We owners often try absentee management to work ourselves out of a job. We dream the shop running itself. Then we can do what we choose, not what we need to do. Some spend years developing systems while others just turn everything over to another person. Well, it doesn’t work in the long run. You can own a car, but someone must drive it. And unless you have enough money to hire a chauffeur, that person is you. Here are my thoughts.
We can never “work ourselves out of a job.” We must “work ourselves into our next job.”
There are three basic functions all businesses must perform whether you have one person or a hundred. We must get jobs out, we must get jobs in, and we must get paid.
If we’re small, then the owner wears different “hats.” I advocate setting assigned times for tasks such as production, production management, outside sales, and financial functions. And, in so doing, we must make time for sales. We can’t leave it until we find time to do it, for we never will.
As we grow, we then bring people behind us who can fill in the function whether it be a CSR to talk to customers or a bookkeeper to do the detailed work. We don’t abdicate when we do, rather we hire someone to do what we know how to do and will maintain our oversight.
If we’re large, then we must maintain oversight and discipline. Discipline is doing what’s most important, not what’s most fun. Oversight is making sure others reporting to us do what’s most important as well.
The principle isn’t “go do that,” rather the principle is “follow me.”
Retiring in Place isn’t Absentee Management
Most commonly owners retire in place. That’s where we come in when we want and do what we want. We don’t delegate, rather abdicate. That’s not absentee management.
There are several variations on this theme. There’s the owner who visits with employees. There’s the owner who goes to the beach to work on the marketing plan. And then there’s the owner who measures everything like error rates, wastage, and more. This is “basketball” management; when someone commits a foul, the owner blows the whistle and points at them. Not a way to develop a team.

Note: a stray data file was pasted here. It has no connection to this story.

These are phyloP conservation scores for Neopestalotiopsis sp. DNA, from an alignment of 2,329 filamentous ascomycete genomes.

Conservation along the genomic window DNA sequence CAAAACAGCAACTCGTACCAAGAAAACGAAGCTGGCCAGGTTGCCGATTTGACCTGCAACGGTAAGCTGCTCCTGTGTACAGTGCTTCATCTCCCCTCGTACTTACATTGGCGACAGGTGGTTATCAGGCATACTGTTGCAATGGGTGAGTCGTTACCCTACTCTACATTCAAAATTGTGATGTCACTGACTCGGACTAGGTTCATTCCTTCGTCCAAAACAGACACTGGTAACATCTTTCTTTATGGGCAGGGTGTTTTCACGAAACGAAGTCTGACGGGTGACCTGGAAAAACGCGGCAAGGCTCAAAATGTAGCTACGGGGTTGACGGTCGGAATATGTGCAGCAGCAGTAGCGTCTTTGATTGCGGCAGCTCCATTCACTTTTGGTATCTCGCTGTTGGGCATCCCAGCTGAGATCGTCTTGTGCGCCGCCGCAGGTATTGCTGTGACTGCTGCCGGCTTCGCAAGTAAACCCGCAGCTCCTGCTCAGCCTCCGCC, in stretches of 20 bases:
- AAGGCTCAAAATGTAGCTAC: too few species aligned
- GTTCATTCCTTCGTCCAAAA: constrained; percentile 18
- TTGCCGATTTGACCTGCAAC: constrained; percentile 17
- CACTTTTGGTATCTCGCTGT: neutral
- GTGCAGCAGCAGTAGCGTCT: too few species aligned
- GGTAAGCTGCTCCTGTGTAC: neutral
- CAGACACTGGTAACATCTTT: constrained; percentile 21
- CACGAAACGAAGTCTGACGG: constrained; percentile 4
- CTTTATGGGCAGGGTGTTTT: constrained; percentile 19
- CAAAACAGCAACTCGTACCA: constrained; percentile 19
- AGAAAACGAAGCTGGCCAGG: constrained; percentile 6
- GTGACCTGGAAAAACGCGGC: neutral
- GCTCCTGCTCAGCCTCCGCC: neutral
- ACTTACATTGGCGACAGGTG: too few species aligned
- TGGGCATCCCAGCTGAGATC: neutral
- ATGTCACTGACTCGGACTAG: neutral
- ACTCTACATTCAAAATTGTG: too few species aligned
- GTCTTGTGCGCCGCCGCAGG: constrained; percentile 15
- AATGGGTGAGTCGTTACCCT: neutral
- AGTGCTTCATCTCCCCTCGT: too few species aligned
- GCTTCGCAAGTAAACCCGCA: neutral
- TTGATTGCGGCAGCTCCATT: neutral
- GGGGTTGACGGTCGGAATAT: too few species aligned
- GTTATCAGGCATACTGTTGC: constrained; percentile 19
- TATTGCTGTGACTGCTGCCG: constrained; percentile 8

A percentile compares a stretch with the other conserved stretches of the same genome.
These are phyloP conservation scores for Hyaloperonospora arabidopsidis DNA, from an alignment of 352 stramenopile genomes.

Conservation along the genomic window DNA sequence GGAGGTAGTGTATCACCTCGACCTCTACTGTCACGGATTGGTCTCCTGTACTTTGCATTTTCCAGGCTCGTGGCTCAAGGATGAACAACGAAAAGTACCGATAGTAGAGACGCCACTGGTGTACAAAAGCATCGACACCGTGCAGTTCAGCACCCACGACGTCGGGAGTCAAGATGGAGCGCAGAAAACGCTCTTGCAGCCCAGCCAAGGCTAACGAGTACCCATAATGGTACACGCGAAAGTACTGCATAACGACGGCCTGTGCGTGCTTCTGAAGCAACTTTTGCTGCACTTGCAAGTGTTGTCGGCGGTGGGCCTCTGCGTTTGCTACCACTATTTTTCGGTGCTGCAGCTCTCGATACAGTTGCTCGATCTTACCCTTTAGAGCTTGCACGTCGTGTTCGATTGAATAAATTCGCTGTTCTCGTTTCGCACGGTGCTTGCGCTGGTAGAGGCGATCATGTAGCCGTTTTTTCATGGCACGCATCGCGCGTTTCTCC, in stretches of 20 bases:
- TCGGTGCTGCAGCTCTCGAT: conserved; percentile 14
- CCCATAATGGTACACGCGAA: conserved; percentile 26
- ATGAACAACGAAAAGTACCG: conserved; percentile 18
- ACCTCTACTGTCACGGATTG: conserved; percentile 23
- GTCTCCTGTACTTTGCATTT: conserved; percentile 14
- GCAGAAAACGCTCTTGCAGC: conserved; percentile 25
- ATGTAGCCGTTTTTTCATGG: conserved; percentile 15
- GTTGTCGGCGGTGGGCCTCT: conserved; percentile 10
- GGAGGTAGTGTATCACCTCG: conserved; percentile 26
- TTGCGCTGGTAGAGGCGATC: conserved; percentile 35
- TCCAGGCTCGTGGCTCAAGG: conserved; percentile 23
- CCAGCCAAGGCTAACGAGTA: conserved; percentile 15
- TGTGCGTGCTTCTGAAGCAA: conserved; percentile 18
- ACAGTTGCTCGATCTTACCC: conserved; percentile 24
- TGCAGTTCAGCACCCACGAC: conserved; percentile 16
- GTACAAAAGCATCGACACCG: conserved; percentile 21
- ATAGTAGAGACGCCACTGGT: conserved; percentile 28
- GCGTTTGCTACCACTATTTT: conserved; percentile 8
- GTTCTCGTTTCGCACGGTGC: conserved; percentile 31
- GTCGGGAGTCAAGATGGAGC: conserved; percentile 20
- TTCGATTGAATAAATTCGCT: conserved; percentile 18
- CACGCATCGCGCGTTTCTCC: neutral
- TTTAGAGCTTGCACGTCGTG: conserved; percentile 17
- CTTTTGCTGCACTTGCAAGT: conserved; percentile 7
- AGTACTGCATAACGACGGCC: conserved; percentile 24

Those relying on systems often think if only we show them how much they’re wasting, they’ll stop. If only we show them how much time they waste, they’ll stop. We try to manage people. We can’t.
We can manage our bank account, we can manage to buy equipment, and we can manage to get out of bed in the morning; but we must lead people, not manage them.
We must tell people what we want, not just show them. That’s because people change when they feel the heat; they don’t change when they see the light.
The most common organizational alternative is to rely on another “person.” Often these are talented younger (than us) folks who volunteer to take away our burdens. We dump onto them everything we don’t want to do organizing around people, not functions.
The one time that I saw absentee management successful was when the owner paid his “person” handsomely; something like $190,000 in today’s dollars. This person spent all that he made, so he didn’t have enough money to start his own business and the owner had no reason to sell it to him as he wanted.
Surely the business had to be very successful and it was. But it was because the owner was smart enough to open it in a rapidly growing locale during a time when small press printing was in great demand. It was a matter of luck.
You run the shop until you don’t. Abdication is not a transition plan. Absentee management isn’t either.
What is a transition plan is to organize around functions. What are the functions? We need to get jobs out, get jobs in and get paid. Every day. And yes, one can evolve into a job that allows one to do this without having to do a lot of the daily tasks. But it’s not done just by dumping everything on someone else. That’s where you look up one day and the essential other person has taken your business away from you.
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